These articles are meant to strengthen the capacity of all faith-based organizations to live out their faith-based missions. If you are already a Sacred Sector participant, log into the Participant Portal to access the toolbox resources. If your organization is interested in becoming a Sacred Sector participant, click here.
Religious freedom is a comprehensive issue that deals with a range of topics. Religious freedom protections have implications for whether an Orthodox Jewish community can build a temple, whether a Muslim man can retain a beard while imprisoned or whether a public university can host a Catholic club on campus. Today, conversations about religious freedom often revolve around the intersection of religion and sexual orientation/gender identity (SOGI). While religious freedom has to do with far more than questions regarding sexuality and gender, upcoming court cases and shifting policies indicate that the rules surrounding SOGI are subject to rapid change. Therefore, it is essential that faith-based organizations critically assess how their faith informs their positions on SOGI so that they have informed responses to changes in policy and legislation.
Peace and Hope International is a Sacred Sector participant that operates in Peru, Bolivia, Ecuador and Colombia (and proximately will open offices in Brazil and Chile). Because its work takes place in multiple countries, the organization must address how its sacred mission shapes its position on SOGI issues across cultures.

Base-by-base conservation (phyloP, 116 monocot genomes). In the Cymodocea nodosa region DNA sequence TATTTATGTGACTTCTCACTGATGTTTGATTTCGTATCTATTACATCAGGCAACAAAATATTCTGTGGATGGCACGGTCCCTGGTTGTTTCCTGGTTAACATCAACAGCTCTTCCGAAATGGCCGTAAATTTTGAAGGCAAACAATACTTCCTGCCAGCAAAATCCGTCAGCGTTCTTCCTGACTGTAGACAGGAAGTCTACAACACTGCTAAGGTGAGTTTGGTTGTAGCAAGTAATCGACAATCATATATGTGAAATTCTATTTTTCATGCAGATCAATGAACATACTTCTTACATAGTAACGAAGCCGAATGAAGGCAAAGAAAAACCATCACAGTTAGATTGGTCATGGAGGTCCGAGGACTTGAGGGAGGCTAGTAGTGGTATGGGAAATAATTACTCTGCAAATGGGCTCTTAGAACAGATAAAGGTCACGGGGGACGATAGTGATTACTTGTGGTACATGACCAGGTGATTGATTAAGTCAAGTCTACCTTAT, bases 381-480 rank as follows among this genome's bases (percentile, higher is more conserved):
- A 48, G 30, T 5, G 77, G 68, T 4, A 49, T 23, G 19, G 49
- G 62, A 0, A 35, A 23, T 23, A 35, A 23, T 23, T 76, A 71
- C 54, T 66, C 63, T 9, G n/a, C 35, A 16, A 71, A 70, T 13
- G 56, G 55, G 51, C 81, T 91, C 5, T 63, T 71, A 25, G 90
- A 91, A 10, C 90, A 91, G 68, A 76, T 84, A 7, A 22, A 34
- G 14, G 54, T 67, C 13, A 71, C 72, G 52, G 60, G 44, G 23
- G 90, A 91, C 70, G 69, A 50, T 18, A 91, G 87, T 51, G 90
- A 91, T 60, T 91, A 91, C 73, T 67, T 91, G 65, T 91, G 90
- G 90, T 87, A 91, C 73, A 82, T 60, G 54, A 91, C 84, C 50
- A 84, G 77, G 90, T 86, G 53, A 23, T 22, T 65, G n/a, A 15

This article is the second in a two-part series on how faith-based organizations can empower marginalized groups in a range of contexts. As Peace and Hope International explores how to best approach SOGI in its organizational practices and carry out its mission to serve the oppressed in a variety of locations, it remains committed to having its sacred mission at the center of its organizational practices.
Peace and Hope International is a faith-based organization that comes alongside individuals, families and communities in poverty, so that they can live with dignity, free from violence and injustice. Though their focus is on empowerment at the local level through training, education, financial support and capacity building, Peace and Hope International also promotes change through government advocacy.
Peace and Hope International lives out its sacred mission as it seeks to empower the oppressed across contexts. One of the resources Sacred Sector provides to participating faith-based organizations such as Peace and Hope International is a Nondiscrimination Laws Organizational Practice Toolbox. It says:
Think critically about how religious beliefs make a difference in your organization’s day-to-day operations. Additionally, ensure that conversations with staff about the organization’s faith-shaped values and practices extend beyond the initial onboarding process. The focus should be not on adopting policies to avoid lawsuits, but rather on creating clarity and consistency internally so that the FBO remains or becomes an authentic expression of its religious identity in the world.